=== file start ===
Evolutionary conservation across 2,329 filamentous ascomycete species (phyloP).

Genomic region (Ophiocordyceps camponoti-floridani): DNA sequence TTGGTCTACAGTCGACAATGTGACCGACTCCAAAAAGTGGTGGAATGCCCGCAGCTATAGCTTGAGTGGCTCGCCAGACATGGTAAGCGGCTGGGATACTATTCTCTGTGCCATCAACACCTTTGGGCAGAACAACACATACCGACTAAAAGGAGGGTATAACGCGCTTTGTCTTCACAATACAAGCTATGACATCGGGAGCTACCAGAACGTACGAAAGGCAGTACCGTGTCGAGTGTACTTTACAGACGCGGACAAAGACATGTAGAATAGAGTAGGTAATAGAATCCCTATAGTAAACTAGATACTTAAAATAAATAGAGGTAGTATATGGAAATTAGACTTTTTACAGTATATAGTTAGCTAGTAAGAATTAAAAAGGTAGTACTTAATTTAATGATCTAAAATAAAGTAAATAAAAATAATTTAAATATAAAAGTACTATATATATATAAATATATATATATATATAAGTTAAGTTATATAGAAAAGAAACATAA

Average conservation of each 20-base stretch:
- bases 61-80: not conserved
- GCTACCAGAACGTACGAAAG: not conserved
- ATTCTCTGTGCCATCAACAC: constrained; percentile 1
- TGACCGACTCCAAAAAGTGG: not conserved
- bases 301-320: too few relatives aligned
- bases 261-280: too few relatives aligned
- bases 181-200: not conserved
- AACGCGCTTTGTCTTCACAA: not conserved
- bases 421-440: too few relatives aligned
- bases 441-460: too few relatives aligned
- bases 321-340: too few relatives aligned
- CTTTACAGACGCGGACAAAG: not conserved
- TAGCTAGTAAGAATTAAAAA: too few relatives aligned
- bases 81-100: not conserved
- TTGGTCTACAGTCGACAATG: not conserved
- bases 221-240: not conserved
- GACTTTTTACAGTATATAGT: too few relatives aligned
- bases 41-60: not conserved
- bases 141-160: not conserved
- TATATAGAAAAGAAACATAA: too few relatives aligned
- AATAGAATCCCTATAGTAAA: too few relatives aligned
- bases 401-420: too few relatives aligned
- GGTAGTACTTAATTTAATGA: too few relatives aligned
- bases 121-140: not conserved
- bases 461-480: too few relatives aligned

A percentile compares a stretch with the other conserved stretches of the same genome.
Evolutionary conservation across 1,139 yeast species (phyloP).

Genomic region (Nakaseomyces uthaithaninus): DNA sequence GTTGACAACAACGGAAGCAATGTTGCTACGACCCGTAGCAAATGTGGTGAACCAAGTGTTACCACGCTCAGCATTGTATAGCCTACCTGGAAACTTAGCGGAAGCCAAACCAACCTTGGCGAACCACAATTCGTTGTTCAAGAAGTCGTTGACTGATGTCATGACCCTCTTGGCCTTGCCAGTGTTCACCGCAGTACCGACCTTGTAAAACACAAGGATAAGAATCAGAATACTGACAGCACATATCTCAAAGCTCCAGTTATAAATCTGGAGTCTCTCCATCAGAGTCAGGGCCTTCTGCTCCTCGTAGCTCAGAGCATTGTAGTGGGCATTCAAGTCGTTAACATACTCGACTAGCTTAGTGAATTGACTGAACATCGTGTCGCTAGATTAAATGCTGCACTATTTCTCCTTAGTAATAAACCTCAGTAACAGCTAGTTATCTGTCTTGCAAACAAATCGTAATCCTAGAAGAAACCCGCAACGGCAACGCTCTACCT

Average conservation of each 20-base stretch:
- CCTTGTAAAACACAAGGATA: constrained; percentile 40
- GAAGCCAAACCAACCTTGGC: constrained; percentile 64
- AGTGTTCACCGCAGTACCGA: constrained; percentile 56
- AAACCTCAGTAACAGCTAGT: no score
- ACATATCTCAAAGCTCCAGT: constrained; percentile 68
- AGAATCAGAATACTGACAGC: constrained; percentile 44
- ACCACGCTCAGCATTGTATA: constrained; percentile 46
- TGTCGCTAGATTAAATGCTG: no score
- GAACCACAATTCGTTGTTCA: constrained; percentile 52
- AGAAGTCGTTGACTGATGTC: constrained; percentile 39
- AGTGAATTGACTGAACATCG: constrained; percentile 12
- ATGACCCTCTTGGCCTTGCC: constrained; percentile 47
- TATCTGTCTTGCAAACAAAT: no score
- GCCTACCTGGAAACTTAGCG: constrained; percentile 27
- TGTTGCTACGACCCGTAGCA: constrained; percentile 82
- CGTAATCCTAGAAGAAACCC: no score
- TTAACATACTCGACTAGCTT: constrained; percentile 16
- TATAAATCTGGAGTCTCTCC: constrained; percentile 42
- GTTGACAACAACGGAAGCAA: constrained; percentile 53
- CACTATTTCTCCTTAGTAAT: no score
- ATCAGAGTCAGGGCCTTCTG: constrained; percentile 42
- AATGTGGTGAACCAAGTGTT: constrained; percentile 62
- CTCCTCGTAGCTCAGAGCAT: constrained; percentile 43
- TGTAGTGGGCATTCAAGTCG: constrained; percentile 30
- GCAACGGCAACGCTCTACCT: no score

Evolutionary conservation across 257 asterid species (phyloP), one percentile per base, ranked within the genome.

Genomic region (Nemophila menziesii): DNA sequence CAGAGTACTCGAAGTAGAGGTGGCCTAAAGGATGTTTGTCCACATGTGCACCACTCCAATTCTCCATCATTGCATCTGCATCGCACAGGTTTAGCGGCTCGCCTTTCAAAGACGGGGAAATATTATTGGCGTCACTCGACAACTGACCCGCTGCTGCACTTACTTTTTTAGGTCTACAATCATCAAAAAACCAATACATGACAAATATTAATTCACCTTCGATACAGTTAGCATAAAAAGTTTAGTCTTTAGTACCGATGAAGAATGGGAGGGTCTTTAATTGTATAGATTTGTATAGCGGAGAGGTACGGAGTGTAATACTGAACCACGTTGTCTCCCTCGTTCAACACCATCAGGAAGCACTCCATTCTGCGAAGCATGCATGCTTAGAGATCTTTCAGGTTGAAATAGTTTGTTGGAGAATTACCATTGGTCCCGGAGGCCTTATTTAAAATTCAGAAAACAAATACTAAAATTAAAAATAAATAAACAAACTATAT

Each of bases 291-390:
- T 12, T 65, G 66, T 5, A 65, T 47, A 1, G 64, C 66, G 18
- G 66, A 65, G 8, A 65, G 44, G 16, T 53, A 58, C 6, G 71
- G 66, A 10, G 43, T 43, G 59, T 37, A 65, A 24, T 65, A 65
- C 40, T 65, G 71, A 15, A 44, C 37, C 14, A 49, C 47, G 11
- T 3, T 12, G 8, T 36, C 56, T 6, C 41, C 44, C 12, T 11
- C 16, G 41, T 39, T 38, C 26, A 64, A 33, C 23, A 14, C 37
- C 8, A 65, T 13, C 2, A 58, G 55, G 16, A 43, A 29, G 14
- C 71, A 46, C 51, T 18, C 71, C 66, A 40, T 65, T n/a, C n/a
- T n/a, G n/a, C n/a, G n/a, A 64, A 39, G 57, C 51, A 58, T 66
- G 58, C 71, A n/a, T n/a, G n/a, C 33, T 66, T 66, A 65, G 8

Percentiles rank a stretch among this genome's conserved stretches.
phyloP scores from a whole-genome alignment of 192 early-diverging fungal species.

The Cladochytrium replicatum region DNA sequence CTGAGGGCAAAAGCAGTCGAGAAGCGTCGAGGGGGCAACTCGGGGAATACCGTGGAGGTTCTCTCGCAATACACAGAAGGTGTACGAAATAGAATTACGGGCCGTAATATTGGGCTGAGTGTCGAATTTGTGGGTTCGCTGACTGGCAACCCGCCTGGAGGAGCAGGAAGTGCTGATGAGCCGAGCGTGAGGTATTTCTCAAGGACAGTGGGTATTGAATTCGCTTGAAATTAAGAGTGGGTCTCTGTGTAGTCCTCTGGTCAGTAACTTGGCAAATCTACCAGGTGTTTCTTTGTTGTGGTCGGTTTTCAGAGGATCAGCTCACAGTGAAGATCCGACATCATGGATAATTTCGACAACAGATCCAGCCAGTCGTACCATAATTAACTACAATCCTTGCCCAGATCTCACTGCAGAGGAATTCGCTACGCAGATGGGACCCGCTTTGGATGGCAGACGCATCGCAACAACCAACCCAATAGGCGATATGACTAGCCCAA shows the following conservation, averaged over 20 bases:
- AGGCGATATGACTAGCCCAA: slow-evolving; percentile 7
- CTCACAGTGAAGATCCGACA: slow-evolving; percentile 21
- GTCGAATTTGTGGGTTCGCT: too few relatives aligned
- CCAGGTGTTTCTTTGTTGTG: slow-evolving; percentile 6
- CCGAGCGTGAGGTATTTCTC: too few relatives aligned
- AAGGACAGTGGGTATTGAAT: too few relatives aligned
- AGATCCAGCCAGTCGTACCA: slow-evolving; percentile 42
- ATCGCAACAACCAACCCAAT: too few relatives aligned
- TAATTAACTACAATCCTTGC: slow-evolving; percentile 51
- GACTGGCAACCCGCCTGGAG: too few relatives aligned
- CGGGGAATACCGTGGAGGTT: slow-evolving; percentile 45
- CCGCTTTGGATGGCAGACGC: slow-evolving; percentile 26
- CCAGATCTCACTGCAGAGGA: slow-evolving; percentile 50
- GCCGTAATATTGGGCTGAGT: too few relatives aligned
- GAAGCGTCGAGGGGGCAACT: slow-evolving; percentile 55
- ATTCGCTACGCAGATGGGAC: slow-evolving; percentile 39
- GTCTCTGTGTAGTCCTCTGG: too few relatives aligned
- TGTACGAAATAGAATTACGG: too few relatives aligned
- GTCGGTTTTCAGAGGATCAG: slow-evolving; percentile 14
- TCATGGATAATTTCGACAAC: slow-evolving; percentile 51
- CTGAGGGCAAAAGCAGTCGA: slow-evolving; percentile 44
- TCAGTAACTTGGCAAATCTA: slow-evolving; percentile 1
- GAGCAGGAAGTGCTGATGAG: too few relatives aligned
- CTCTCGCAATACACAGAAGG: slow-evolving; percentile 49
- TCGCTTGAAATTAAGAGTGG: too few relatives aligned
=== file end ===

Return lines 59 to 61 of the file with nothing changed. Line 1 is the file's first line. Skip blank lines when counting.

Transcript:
Genomic region (Nemophila menziesii): DNA sequence CAGAGTACTCGAAGTAGAGGTGGCCTAAAGGATGTTTGTCCACATGTGCACCACTCCAATTCTCCATCATTGCATCTGCATCGCACAGGTTTAGCGGCTCGCCTTTCAAAGACGGGGAAATATTATTGGCGTCACTCGACAACTGACCCGCTGCTGCACTTACTTTTTTAGGTCTACAATCATCAAAAAACCAATACATGACAAATATTAATTCACCTTCGATACAGTTAGCATAAAAAGTTTAGTCTTTAGTACCGATGAAGAATGGGAGGGTCTTTAATTGTATAGATTTGTATAGCGGAGAGGTACGGAGTGTAATACTGAACCACGTTGTCTCCCTCGTTCAACACCATCAGGAAGCACTCCATTCTGCGAAGCATGCATGCTTAGAGATCTTTCAGGTTGAAATAGTTTGTTGGAGAATTACCATTGGTCCCGGAGGCCTTATTTAAAATTCAGAAAACAAATACTAAAATTAAAAATAAATAAACAAACTATAT

Each of bases 291-390:
- T 12, T 65, G 66, T 5, A 65, T 47, A 1, G 64, C 66, G 18